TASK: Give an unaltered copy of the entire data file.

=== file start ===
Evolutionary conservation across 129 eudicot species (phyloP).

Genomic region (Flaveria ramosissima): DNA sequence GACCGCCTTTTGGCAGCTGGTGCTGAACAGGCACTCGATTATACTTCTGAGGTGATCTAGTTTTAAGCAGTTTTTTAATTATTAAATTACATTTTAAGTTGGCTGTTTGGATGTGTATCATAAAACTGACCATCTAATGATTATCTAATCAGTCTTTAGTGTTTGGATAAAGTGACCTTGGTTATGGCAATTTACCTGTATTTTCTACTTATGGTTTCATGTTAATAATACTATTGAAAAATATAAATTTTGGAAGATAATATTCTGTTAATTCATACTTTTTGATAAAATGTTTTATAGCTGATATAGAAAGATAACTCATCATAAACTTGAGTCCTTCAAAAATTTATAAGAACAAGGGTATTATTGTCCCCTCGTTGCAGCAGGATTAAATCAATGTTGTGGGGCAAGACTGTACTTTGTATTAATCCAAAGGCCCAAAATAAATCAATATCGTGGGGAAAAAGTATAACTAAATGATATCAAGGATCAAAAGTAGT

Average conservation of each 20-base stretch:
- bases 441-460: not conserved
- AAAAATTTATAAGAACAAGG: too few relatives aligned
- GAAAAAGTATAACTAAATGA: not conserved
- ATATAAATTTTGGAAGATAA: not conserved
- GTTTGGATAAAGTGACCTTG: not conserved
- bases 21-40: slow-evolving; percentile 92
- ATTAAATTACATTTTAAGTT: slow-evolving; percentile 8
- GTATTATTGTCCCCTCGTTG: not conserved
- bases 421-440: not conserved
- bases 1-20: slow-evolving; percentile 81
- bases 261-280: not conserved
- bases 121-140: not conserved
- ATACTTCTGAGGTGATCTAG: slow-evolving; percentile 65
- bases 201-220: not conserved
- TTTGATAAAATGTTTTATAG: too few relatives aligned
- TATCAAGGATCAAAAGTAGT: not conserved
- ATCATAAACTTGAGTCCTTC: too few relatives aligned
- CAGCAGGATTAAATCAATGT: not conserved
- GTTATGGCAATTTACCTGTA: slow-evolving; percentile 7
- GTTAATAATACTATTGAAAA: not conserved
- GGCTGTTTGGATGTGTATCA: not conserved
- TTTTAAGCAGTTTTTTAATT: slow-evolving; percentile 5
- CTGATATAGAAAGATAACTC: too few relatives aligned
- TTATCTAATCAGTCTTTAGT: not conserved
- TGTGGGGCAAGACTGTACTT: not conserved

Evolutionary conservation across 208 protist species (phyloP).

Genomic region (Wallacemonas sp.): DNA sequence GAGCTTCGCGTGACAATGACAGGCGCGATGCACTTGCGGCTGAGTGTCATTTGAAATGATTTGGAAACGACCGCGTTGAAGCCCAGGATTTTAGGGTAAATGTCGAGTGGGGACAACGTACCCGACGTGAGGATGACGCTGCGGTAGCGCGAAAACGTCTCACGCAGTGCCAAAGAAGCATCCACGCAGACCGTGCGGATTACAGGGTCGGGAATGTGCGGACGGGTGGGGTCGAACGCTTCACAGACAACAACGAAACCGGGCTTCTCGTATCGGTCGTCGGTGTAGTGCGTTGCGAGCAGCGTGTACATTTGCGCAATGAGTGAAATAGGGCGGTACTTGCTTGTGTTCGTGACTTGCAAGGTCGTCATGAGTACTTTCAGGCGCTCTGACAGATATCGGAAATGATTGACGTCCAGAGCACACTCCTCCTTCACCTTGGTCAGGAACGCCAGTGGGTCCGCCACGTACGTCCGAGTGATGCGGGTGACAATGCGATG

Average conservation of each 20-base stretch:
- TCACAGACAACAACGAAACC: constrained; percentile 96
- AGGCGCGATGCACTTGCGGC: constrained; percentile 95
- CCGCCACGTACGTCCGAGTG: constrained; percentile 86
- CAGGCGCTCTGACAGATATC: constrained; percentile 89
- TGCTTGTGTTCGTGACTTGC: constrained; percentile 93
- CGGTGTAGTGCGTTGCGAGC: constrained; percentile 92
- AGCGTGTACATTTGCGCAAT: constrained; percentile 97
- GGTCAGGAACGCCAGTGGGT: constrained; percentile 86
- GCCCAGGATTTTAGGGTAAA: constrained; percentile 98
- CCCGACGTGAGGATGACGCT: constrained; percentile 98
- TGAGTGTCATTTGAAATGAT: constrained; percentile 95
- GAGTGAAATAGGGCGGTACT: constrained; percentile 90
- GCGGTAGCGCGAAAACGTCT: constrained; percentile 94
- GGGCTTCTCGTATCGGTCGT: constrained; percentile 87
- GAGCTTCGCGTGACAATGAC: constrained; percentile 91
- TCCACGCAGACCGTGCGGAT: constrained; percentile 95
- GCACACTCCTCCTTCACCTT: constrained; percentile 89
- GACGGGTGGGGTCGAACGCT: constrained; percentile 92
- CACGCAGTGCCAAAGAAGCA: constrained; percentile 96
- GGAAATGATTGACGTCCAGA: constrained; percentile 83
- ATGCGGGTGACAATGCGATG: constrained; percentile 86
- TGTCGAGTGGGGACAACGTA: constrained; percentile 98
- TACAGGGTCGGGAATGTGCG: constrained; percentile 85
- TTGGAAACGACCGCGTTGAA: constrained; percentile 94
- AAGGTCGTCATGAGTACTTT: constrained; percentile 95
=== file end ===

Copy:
Evolutionary conservation across 129 eudicot species (phyloP).

Genomic region (Flaveria ramosissima): DNA sequence GACCGCCTTTTGGCAGCTGGTGCTGAACAGGCACTCGATTATACTTCTGAGGTGATCTAGTTTTAAGCAGTTTTTTAATTATTAAATTACATTTTAAGTTGGCTGTTTGGATGTGTATCATAAAACTGACCATCTAATGATTATCTAATCAGTCTTTAGTGTTTGGATAAAGTGACCTTGGTTATGGCAATTTACCTGTATTTTCTACTTATGGTTTCATGTTAATAATACTATTGAAAAATATAAATTTTGGAAGATAATATTCTGTTAATTCATACTTTTTGATAAAATGTTTTATAGCTGATATAGAAAGATAACTCATCATAAACTTGAGTCCTTCAAAAATTTATAAGAACAAGGGTATTATTGTCCCCTCGTTGCAGCAGGATTAAATCAATGTTGTGGGGCAAGACTGTACTTTGTATTAATCCAAAGGCCCAAAATAAATCAATATCGTGGGGAAAAAGTATAACTAAATGATATCAAGGATCAAAAGTAGT

Average conservation of each 20-base stretch:
- bases 441-460: not conserved
- AAAAATTTATAAGAACAAGG: too few relatives aligned
- GAAAAAGTATAACTAAATGA: not conserved
- ATATAAATTTTGGAAGATAA: not conserved
- GTTTGGATAAAGTGACCTTG: not conserved
- bases 21-40: slow-evolving; percentile 92
- ATTAAATTACATTTTAAGTT: slow-evolving; percentile 8
- GTATTATTGTCCCCTCGTTG: not conserved
- bases 421-440: not conserved
- bases 1-20: slow-evolving; percentile 81
- bases 261-280: not conserved
- bases 121-140: not conserved
- ATACTTCTGAGGTGATCTAG: slow-evolving; percentile 65
- bases 201-220: not conserved
- TTTGATAAAATGTTTTATAG: too few relatives aligned
- TATCAAGGATCAAAAGTAGT: not conserved
- ATCATAAACTTGAGTCCTTC: too few relatives aligned
- CAGCAGGATTAAATCAATGT: not conserved
- GTTATGGCAATTTACCTGTA: slow-evolving; percentile 7
- GTTAATAATACTATTGAAAA: not conserved
- GGCTGTTTGGATGTGTATCA: not conserved
- TTTTAAGCAGTTTTTTAATT: slow-evolving; percentile 5
- CTGATATAGAAAGATAACTC: too few relatives aligned
- TTATCTAATCAGTCTTTAGT: not conserved
- TGTGGGGCAAGACTGTACTT: not conserved

Evolutionary conservation across 208 protist species (phyloP).

Genomic region (Wallacemonas sp.): DNA sequence GAGCTTCGCGTGACAATGACAGGCGCGATGCACTTGCGGCTGAGTGTCATTTGAAATGATTTGGAAACGACCGCGTTGAAGCCCAGGATTTTAGGGTAAATGTCGAGTGGGGACAACGTACCCGACGTGAGGATGACGCTGCGGTAGCGCGAAAACGTCTCACGCAGTGCCAAAGAAGCATCCACGCAGACCGTGCGGATTACAGGGTCGGGAATGTGCGGACGGGTGGGGTCGAACGCTTCACAGACAACAACGAAACCGGGCTTCTCGTATCGGTCGTCGGTGTAGTGCGTTGCGAGCAGCGTGTACATTTGCGCAATGAGTGAAATAGGGCGGTACTTGCTTGTGTTCGTGACTTGCAAGGTCGTCATGAGTACTTTCAGGCGCTCTGACAGATATCGGAAATGATTGACGTCCAGAGCACACTCCTCCTTCACCTTGGTCAGGAACGCCAGTGGGTCCGCCACGTACGTCCGAGTGATGCGGGTGACAATGCGATG

Average conservation of each 20-base stretch:
- TCACAGACAACAACGAAACC: constrained; percentile 96
- AGGCGCGATGCACTTGCGGC: constrained; percentile 95
- CCGCCACGTACGTCCGAGTG: constrained; percentile 86
- CAGGCGCTCTGACAGATATC: constrained; percentile 89
- TGCTTGTGTTCGTGACTTGC: constrained; percentile 93
- CGGTGTAGTGCGTTGCGAGC: constrained; percentile 92
- AGCGTGTACATTTGCGCAAT: constrained; percentile 97
- GGTCAGGAACGCCAGTGGGT: constrained; percentile 86
- GCCCAGGATTTTAGGGTAAA: constrained; percentile 98
- CCCGACGTGAGGATGACGCT: constrained; percentile 98
- TGAGTGTCATTTGAAATGAT: constrained; percentile 95
- GAGTGAAATAGGGCGGTACT: constrained; percentile 90
- GCGGTAGCGCGAAAACGTCT: constrained; percentile 94
- GGGCTTCTCGTATCGGTCGT: constrained; percentile 87
- GAGCTTCGCGTGACAATGAC: constrained; percentile 91
- TCCACGCAGACCGTGCGGAT: constrained; percentile 95
- GCACACTCCTCCTTCACCTT: constrained; percentile 89
- GACGGGTGGGGTCGAACGCT: constrained; percentile 92
- CACGCAGTGCCAAAGAAGCA: constrained; percentile 96
- GGAAATGATTGACGTCCAGA: constrained; percentile 83
- ATGCGGGTGACAATGCGATG: constrained; percentile 86
- TGTCGAGTGGGGACAACGTA: constrained; percentile 98
- TACAGGGTCGGGAATGTGCG: constrained; percentile 85
- TTGGAAACGACCGCGTTGAA: constrained; percentile 94
- AAGGTCGTCATGAGTACTTT: constrained; percentile 95